¶ 31. We note that Wis. Stat. § 808.075(3) specifies that in any appeal other than a felony appeal, a circuit court "retains the power to act on all issues until the record has been transmitted to the court of appeals." We do not read this section, however, to give the circuit court discretion to terminate court-appointed counsel until the record is transmitted to the court of appeals. Rather, we follow the rule of statutory construction that a specific statute takes precedence over a general statute. See Milwaukee v. Kilgore, 193 Wis.2d 168, 185, 532 N.W.2d 690 (1995) (citation omitted). Section 808.075 is a general statute. It gives the circuit court authority to act on "all issues" until the record is transmitted. In contrast, Wis. Stat. § (Rule) 809.85 governs a specific aspect of an appeal — whether to continue court-appointed counsel. Section 809.85 provides that court-appointed counsel "shall" continue until the court of appeals relieves the attorney from his or her appointment. This rule is specific to one issue and therefore takes precedence over the general provisions of § 808.075.
¶ 32. Portage County, intervenor-respondent in this case and the entity responsible for paying court-appointed counsel, makes two arguments to support its contention that the circuit court did not err in terminating court-appointed counsel. First, because the circuit court has discretion to appoint counsel, it is within the circuit court's discretion to remove such counsel. Second, Portage County argues that Roberta Jo has no constitutional due process rights warranting the continuation of court-appointed counsel.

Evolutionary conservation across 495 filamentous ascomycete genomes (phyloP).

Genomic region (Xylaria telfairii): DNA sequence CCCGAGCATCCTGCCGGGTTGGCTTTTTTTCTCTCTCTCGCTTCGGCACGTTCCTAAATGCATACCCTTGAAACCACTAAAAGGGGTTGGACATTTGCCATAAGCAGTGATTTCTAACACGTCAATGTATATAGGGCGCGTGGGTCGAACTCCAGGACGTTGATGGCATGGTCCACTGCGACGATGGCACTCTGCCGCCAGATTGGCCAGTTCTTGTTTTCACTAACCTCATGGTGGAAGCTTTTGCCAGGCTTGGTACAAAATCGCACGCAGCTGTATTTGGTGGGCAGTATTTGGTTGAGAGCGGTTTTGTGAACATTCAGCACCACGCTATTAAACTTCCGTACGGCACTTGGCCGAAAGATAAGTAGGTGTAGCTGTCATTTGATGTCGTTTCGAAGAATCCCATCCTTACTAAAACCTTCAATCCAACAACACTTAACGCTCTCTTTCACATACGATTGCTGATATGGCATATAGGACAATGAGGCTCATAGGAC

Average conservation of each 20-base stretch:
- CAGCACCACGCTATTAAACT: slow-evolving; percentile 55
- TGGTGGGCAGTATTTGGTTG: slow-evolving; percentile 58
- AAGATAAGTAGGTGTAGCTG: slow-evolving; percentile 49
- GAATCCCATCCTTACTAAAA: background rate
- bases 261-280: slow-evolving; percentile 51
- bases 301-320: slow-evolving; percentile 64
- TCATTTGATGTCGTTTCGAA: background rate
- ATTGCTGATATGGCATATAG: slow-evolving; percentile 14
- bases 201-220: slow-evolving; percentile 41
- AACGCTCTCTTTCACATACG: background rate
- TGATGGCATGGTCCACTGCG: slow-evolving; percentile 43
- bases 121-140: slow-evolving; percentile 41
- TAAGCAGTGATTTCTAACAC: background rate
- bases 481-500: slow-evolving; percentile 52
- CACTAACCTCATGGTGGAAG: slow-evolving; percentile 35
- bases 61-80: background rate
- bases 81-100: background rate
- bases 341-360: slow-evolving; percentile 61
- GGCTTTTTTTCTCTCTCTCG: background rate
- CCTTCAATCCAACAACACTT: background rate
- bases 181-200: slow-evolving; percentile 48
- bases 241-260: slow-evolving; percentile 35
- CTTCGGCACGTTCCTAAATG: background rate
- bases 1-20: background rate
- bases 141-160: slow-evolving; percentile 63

¶ 33. The County asserts that Wis. Stat. § (Rule) 809.85 does not apply to this case because it only applies where counsel has not been terminated. At oral argument the County asserted that § (Rule) 809.85 is instructive to counsel and not instructive or prohibitive to the circuit court. The County misunderstands the relevance of filing a notice of appeal. As discussed above, a circuit court no longer has discretion to terminate court-appointed counsel once a notice of appeal is filed. Once such action is taken, the circuit court's authority is limited, and the court has no authority to terminate court-appointed counsel.
¶ 34. Regarding the County's second argument that Roberta Jo has no constitutional due process rights warranting the continuation of court-appointed counsel, as a matter of judicial prudence this court will not decide constitutional issues if the issue can be resolved on other grounds. See Kollasch v. Adamany, 104 Wis.2d 552, 561, 313 N.W.2d 47 (1981) (citingSmith v. Journal Co., 271 Wis. 384, 390, 73 N.W.2d 429 (1955)). Because we resolve the issue of the circuit court's termination of court-appointed counsel by looking to the statutes and rules of appellate procedure, we need not address the constitutional due process concerns raised by the parties.
An amicus curiae brief was filed with this court by the Wisconsin Counties Association. The Association asserts that the circuit court erroneously exercised its discretion when it initially appointed counsel for the circuit court proceedings. It argues that although neither party specifically raised or briefed this issue this court should nonetheless exercise its discretion to review the issue. We decline to do so.